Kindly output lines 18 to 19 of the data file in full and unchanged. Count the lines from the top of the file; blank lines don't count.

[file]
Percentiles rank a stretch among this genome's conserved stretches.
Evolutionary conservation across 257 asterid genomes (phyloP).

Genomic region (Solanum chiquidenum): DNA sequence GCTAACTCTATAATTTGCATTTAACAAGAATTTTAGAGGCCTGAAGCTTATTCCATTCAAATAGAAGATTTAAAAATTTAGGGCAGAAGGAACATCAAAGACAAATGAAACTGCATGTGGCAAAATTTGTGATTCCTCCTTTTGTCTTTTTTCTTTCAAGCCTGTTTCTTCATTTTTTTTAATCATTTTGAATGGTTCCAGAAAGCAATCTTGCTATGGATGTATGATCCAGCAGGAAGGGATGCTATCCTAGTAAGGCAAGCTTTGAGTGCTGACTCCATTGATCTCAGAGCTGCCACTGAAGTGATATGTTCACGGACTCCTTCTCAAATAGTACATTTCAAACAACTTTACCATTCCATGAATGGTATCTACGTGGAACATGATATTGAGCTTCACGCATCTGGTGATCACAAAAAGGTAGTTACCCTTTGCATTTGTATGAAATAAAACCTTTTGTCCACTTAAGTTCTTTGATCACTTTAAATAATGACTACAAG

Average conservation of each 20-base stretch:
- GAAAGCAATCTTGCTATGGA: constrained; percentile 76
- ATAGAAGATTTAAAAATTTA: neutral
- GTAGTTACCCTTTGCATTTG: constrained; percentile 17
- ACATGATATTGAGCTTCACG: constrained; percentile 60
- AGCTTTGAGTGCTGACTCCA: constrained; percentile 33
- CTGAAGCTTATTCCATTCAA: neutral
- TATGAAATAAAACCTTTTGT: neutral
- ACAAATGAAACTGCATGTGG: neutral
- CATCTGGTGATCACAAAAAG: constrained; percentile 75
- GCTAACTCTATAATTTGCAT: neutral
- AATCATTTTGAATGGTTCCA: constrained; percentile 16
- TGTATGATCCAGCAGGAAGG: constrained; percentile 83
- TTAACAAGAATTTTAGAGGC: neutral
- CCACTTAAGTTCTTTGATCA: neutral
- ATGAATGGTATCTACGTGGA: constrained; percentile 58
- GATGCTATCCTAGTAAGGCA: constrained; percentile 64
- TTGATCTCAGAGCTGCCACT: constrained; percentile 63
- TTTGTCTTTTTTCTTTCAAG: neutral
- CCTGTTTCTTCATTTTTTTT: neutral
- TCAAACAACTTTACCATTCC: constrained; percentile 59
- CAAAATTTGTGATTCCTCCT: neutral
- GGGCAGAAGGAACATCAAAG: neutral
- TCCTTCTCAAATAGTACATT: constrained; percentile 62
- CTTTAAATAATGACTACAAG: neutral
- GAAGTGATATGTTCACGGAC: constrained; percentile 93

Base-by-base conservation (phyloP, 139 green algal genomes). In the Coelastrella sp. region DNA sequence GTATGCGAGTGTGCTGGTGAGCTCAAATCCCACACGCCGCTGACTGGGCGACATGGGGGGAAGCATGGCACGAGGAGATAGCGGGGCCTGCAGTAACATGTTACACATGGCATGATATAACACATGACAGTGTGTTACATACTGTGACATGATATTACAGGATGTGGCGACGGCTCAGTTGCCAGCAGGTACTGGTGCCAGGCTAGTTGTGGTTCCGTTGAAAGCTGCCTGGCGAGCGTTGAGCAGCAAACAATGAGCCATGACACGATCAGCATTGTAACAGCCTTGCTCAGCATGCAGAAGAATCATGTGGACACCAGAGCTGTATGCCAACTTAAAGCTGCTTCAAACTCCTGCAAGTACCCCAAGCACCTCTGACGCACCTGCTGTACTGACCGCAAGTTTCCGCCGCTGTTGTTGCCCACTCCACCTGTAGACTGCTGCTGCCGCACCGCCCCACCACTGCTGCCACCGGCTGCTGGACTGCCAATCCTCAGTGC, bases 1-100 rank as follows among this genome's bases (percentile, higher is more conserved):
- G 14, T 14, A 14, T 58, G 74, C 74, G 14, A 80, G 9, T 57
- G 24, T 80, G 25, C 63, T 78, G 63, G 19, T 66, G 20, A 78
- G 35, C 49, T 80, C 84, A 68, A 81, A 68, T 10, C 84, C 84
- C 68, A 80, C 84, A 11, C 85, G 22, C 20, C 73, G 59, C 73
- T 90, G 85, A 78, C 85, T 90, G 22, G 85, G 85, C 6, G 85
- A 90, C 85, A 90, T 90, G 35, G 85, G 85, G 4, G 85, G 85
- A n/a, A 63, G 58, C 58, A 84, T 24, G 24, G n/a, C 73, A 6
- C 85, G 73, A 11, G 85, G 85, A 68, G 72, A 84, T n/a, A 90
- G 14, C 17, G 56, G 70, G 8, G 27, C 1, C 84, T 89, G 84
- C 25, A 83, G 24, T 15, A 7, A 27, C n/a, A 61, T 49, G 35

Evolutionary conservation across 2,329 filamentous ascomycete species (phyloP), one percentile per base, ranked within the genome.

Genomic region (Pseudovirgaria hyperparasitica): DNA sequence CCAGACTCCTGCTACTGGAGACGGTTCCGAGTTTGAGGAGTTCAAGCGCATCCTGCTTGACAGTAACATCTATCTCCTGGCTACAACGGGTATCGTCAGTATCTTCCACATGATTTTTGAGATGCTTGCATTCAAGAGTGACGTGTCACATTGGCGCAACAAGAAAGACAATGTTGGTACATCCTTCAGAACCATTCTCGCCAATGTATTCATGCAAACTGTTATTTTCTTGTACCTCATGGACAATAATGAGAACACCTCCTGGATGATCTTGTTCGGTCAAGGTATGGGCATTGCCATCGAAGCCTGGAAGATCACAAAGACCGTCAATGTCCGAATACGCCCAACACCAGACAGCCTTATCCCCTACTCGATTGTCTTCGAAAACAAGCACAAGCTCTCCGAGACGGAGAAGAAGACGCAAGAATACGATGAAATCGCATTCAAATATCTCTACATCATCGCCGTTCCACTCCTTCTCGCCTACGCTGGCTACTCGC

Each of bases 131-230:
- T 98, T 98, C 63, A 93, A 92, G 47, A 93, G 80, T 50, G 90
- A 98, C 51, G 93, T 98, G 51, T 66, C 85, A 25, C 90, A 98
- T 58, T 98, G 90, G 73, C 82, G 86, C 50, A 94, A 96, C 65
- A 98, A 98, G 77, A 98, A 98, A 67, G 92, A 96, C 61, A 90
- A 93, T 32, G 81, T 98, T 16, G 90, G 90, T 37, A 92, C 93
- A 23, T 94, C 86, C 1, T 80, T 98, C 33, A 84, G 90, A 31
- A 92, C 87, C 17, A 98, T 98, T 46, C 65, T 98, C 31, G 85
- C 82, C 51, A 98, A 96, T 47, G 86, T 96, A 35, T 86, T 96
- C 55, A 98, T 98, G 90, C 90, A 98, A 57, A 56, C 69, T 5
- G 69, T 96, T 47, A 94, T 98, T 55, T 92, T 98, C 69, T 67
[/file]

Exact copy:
- CCACTTAAGTTCTTTGATCA: neutral
- ATGAATGGTATCTACGTGGA: constrained; percentile 58